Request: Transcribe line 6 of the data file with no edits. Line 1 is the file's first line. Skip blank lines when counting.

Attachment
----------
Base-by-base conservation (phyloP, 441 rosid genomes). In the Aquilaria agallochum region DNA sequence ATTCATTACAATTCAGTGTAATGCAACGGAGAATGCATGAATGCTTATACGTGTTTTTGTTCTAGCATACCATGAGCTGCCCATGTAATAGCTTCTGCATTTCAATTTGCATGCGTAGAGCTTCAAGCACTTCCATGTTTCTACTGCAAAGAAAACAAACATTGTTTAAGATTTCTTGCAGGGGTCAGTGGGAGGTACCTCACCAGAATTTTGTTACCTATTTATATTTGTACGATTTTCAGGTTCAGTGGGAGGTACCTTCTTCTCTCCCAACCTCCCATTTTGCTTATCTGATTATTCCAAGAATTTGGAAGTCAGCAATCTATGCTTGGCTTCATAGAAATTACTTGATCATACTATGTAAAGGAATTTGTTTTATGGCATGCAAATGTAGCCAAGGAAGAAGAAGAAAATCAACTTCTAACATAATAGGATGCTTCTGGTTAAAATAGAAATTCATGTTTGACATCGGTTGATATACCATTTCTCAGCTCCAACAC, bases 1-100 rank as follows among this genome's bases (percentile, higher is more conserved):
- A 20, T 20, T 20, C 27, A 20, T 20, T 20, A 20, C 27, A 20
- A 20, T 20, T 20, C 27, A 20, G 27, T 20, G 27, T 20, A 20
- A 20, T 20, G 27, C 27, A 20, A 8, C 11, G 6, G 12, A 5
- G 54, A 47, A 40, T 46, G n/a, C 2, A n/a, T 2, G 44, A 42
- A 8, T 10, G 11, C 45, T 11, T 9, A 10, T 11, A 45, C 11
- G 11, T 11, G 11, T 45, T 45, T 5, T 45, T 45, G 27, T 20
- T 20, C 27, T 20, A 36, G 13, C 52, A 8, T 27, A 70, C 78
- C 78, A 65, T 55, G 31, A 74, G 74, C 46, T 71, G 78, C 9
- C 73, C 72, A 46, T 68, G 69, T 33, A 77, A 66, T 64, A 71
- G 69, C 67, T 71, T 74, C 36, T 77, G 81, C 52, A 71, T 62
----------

- A 8, T 10, G 11, C 45, T 11, T 9, A 10, T 11, A 45, C 11